- Immune System Response: Upwards of 70% of our immune tissue is located in our gut. Bloating can be a signal that your immune system is reacting to foods you are eating and causing low-level inflammation.
- Digestive Health and Hormones: Hormone changes in women, especially the natural changes during perimenopause, are a common cause of bloating.
- Gut Microbiome Imbalance: Conditions like SIBO (small intestinal bacterial overgrowth) can cause painful gas and bloating. A thorough evaluation and plan from your healthcare provider can help restore normal gut microbiome and motility.
- Long-Term Constipation: This suggests detoxification is not optimal and is likely impacting other body systems.
Does Menopause Cause Bloating?
Is it digestion or hormones? Oftentimes it’s both. It’s not uncommon for hormonal shifts to play a role in digestive discomfort. During perimenopause and menopause, declining progesterone and estrogen levels may affect the balance of gut bacteria, leading to bloating and indigestion. As estrogen wanes, metabolism can be slower, making processing food more difficult.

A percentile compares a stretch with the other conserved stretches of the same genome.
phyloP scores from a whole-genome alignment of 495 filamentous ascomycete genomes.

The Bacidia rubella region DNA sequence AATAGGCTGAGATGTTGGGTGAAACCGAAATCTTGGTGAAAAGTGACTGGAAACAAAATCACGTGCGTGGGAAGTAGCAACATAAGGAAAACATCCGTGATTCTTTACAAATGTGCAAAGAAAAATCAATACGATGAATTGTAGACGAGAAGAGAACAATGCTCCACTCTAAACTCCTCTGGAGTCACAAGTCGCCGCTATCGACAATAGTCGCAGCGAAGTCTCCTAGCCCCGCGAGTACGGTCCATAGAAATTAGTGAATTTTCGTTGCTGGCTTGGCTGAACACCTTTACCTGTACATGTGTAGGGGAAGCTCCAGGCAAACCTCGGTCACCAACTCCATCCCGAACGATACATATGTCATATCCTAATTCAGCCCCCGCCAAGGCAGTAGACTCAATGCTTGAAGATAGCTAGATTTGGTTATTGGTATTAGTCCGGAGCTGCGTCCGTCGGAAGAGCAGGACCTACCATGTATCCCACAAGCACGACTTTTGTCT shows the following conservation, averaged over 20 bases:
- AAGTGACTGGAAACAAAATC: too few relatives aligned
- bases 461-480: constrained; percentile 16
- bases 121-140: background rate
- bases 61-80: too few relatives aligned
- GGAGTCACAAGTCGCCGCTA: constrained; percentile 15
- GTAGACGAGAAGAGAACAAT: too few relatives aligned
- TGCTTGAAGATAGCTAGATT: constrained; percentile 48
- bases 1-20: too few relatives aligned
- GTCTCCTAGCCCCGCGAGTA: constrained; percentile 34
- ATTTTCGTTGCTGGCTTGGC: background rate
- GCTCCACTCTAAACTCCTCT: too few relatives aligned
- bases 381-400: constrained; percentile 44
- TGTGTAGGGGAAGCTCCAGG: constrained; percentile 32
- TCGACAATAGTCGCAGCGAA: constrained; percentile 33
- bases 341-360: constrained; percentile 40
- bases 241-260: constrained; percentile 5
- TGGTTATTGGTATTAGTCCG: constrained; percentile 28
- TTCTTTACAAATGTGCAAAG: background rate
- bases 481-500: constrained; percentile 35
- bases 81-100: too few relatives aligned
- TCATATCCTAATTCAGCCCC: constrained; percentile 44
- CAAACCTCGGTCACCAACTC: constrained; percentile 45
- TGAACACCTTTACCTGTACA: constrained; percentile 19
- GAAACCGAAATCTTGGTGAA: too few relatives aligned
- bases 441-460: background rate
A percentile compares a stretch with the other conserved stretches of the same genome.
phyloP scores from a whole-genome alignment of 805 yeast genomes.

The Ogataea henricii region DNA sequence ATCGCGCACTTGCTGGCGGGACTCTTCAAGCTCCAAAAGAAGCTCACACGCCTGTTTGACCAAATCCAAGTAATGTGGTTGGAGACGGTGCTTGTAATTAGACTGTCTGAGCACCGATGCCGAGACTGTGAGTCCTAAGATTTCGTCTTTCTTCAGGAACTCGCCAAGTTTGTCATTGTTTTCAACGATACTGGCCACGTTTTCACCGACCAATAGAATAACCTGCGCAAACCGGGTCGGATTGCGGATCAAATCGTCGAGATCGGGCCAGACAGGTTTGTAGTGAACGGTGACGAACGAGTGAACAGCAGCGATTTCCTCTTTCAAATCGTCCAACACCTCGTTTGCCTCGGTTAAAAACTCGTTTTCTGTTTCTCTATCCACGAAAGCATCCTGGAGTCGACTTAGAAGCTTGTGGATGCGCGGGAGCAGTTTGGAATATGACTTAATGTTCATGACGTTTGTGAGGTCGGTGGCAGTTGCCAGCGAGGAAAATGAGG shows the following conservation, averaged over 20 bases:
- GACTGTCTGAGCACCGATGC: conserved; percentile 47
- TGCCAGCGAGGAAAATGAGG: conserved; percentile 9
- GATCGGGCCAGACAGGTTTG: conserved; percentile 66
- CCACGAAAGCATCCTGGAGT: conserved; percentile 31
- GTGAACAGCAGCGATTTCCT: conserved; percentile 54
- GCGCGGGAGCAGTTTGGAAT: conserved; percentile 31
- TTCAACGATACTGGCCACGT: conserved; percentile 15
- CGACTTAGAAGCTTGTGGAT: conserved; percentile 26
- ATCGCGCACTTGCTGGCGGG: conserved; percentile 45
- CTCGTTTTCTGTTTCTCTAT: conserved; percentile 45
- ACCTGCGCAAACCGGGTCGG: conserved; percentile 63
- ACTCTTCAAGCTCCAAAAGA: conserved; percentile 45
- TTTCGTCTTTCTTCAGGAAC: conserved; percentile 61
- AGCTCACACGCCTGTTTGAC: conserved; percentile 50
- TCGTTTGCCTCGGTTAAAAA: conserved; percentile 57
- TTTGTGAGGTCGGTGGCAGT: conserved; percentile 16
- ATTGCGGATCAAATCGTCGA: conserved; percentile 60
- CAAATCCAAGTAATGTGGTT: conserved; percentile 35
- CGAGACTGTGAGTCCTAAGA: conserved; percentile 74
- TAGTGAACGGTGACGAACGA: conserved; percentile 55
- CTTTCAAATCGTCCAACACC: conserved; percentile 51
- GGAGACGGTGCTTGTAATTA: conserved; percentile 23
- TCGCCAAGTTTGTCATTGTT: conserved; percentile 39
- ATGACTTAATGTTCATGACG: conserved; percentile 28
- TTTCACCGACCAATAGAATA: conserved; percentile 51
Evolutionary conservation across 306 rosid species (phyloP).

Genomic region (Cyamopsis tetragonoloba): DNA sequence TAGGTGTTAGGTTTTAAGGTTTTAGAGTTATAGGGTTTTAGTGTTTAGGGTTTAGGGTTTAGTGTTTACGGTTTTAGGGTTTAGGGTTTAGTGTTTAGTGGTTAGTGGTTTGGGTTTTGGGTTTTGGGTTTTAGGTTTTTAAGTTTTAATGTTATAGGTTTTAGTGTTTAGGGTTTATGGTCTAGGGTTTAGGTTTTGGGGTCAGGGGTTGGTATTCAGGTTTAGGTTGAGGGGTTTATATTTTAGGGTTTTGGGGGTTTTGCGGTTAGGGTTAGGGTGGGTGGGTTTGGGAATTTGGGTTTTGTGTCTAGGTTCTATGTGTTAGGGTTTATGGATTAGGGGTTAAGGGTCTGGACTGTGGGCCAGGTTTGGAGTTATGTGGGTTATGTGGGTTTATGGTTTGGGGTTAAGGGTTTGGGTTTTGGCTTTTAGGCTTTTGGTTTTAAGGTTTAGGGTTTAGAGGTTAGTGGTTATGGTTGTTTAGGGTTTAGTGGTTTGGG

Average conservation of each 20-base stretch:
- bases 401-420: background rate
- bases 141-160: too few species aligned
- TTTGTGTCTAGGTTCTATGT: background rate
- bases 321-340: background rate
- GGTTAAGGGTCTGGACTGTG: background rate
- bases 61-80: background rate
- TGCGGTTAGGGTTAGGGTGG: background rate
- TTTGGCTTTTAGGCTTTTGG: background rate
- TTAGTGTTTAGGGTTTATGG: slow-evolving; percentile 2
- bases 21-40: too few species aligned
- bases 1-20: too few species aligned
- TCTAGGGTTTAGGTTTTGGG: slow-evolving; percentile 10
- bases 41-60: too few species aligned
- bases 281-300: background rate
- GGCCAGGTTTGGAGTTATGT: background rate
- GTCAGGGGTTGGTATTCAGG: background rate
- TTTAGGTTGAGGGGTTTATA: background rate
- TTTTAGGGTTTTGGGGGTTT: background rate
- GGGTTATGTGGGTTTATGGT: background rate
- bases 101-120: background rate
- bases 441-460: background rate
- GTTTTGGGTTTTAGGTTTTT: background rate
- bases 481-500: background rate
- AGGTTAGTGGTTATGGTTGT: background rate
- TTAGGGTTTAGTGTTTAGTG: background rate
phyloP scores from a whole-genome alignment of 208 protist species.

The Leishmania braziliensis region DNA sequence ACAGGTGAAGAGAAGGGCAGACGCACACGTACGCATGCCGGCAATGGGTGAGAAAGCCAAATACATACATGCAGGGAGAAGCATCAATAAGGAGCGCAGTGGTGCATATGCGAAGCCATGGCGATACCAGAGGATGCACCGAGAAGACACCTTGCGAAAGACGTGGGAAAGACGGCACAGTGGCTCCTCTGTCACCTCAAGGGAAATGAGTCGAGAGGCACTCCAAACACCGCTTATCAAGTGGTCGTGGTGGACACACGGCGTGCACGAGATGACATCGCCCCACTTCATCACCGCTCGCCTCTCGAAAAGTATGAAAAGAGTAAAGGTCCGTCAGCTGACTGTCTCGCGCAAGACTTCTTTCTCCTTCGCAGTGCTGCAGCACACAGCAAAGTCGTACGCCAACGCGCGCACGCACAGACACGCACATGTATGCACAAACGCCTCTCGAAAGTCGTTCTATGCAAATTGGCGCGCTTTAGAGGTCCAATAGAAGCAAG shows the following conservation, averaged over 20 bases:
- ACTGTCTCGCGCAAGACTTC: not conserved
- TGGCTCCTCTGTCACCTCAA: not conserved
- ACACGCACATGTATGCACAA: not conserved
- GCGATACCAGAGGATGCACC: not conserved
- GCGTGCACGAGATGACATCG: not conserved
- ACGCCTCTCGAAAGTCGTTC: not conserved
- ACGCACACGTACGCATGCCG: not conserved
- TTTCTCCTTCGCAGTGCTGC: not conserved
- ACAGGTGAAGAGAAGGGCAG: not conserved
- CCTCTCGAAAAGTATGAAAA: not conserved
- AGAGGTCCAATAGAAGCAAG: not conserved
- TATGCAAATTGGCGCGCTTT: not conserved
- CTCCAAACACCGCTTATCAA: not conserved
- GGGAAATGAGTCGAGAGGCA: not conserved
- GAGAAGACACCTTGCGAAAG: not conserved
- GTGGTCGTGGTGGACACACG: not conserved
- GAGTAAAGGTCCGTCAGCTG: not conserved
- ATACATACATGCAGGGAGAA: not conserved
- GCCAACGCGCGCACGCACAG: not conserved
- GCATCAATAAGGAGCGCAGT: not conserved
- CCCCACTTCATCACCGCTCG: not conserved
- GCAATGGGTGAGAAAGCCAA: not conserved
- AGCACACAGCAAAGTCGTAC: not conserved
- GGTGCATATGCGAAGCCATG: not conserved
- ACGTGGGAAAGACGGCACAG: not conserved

Curious about other symptoms of menopause? Check out our guide, “Navigating Perimenopause and Menopause With Integrative Care.”
Menopause Bloating Relief
There are practical steps you can take at home to address bloating and indigestion during the menopausal transition. Especially if festive habits have heightened your discomfort, incorporating at-home strategies can help you manage your symptoms for a more comfortable holiday.
What Tea Helps with Bloating?
Just as herbal supplements play a role in supporting your microbiome and hormonal balance, herbal teas offer a gentle remedy to reduce gas and bloating: